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WD-40 Goes with Salary Transparency

​Household products manufacturer WD-40 Co. started telling job applicants upfront what salary they would earn, to build trust with job candidates, create salary structure consistency and "do the right thing" as a corporate citizen.

"Being transparent about compensation will help to reduce the salary gap," said Rachelle Snook, global talent director for the San Diego-based company, at the recent ERE Recruiting Conference in Washington, D.C.

Consumers and legislators have been demanding that companies stop asking job candidates for their salary history during the recruitment process and be more transparent about compensation in order to balance what many see as an information imbalance.

"Talent acquisition has a high degree of information asymmetry because, as a recruiter, you hold most of the cards," Snook said. In many cases, candidates are provided a salary range for an open position "but don't know where they sit in that range and don't know much else," Snook said. On the other hand, candidates going through the hiring process at highly transparent companies "know exactly what they will be paid, the entry point and high point to the salary range, what career progression looks like at the company, and developmental opportunities, all before they step in the door."

Snook said that WD-40 decided to adopt a model of salary transparency to create a consistent methodology for evaluating roles for compensation, rein in ballooning labor costs and, most important, build trust.  

"Our employees couldn't say with certainty that they were being fairly compensated," she said. "They could research self-reported salary sites, but they really don't know what they're looking at. That's what our employees were doing—disengaging from their roles and trying to figure out where they fit in the market."

[SHRM members-only toolkit: Building a Market-Based Pay Structure from Scratch]

Assessing Competencies

WD-40 partnered with Hay Group (since acquired by Korn Ferry) in 2012 to define and communicate its compensation philosophy to its workforce.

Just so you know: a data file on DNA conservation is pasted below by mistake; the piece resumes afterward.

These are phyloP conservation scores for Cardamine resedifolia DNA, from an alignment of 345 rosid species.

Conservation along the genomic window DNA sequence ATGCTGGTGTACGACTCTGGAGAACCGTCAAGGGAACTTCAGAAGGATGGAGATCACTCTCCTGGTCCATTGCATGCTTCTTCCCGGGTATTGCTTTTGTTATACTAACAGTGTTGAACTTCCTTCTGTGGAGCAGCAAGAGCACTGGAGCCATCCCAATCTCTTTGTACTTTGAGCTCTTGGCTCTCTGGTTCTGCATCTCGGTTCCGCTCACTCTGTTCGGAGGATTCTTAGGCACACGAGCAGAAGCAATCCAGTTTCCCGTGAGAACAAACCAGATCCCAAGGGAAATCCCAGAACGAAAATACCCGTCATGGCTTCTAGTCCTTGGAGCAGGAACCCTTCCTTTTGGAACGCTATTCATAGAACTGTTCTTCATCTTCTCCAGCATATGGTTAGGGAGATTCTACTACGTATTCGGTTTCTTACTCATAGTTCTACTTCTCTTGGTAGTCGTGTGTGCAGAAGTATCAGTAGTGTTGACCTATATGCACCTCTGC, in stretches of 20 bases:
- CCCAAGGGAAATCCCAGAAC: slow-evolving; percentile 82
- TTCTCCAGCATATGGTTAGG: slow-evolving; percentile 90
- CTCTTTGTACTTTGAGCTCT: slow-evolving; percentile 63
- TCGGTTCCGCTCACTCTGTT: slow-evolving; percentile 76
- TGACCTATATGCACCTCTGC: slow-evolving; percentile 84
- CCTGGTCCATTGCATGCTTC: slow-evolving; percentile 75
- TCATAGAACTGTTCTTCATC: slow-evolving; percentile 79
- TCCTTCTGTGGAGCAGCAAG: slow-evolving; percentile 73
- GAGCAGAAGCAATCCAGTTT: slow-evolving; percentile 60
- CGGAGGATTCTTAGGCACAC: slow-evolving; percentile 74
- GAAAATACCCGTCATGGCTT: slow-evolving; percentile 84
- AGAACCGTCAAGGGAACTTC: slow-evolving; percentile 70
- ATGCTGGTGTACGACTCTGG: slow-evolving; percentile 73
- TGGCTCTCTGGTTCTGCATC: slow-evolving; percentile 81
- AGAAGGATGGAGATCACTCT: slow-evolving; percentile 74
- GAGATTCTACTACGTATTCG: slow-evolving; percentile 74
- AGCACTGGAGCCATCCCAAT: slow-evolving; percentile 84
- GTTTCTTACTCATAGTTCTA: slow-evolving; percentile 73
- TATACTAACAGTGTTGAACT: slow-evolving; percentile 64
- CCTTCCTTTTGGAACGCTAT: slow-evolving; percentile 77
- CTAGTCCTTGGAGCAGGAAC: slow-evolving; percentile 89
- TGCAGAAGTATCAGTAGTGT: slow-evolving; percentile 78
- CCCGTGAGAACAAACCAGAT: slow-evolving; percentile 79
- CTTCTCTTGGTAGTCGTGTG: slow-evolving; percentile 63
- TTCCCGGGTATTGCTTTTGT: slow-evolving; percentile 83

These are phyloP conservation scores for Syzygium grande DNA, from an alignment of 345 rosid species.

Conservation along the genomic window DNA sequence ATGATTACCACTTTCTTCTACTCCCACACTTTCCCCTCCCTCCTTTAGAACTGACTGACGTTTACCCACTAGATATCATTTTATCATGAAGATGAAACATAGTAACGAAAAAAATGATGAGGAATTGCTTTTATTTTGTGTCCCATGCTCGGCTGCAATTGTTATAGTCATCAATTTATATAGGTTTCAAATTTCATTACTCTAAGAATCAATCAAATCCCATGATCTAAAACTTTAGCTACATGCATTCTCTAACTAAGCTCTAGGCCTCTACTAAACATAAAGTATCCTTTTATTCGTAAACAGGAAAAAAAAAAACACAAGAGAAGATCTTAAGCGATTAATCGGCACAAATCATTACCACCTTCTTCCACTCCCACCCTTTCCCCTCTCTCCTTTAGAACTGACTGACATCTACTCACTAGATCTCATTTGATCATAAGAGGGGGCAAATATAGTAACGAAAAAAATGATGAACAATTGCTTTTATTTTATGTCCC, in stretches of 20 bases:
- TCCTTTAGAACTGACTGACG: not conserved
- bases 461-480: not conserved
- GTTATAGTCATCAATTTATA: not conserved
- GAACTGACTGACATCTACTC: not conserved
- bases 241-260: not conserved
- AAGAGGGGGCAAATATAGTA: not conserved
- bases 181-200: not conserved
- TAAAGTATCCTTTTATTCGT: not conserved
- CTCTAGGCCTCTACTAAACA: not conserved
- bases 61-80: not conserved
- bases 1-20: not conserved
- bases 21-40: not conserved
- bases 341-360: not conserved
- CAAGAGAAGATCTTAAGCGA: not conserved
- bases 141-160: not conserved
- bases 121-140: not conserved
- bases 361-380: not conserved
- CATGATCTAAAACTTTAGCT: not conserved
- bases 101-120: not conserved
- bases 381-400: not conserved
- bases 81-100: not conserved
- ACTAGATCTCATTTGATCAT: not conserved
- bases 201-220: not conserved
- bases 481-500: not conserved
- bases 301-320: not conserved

"We explained to all of our employees that we wanted to be transparent, competitive in the local market and have evaluations built on a consistent methodology," Snook said.

Then a new job-evaluation methodology was introduced. The company reviewed job descriptions, focusing on the top two or three functions determined to be core to each job. Assessments were created to evaluate candidates' competence to perform those functions in the role.

"For example, for a candidate in marketing, we might give them 10,000 lines of point-of-sale data," Snook said. "We ask them to do an analysis based on a new-product introduction. We may also ask them to survey the market for a new product and come back with a presentation and price recommendation for that new product."

Based on the assessments, candidates are categorized as developing, fully competent or advanced, and their base salary is tied to that determination, Snook said.

That helped candidates and employees understand their compa-ratio, or compensation ratio, the formula commonly used to assess the competitiveness of an employee's pay level with industry averages.

"We discovered that once we communicated with our employees what the methodology was and that we would go to the market every 12 months to update salary structures and provide that to them, their trust and engagement in the process and where their jobs were leveled increased dramatically," she said.

"When managers present an offer, they let candidates know where they fall in the range, their compa-ratio, their evaluation results and development opportunities at the company," she added. "Coming in the door, new hires know what their development plan is for the first six to 12 months."

WD-40 also published job maps, with job titles that link to job descriptions; salary structures for all levels posted in local currency, by country; and an organizational chart showing career progression for each role.

"Employees can look to see where they are and what it takes to get to the next level—what they need to do, what they need to learn and how to demonstrate accountability to get to that next role," Snook said. "And we did training—lots and lots of training. Our employees now know how to improve their compensation. We made it very clear to them, and discretionary effort went up because they know what they are working toward and how to get there."

Compensation transparency is not just making employees happier, Snook said. It's also a competitive advantage in closing the deal with finalist candidates, who each receive a total compensation package, including projected bonuses, to take home to review.

"If a candidate is considering three offers, and I give them this level of transparency, with long-term incentives, 401(k) match and profit sharing—even in a case where the salary might be lower—and the others [employers] don't provide that, who do you think the candidate will choose?" she asked. Snook said that the company's offer-to-acceptance ratio increased from 90 to 95 percent since implementing salary transparency.

One operational outcome of the strategic shift—and a key resistance point, initially—was transitioning the salary conversation away from HR to people managers.

"Managers took accountability for making the job offer to the candidate, explaining why their salary is what it is, and then continuing that conversation with the employee throughout the life cycle of their employment," she said. "That stopped the revolving door in HR, where we found ourselves continually triangulating these conversations between employees and their managers."


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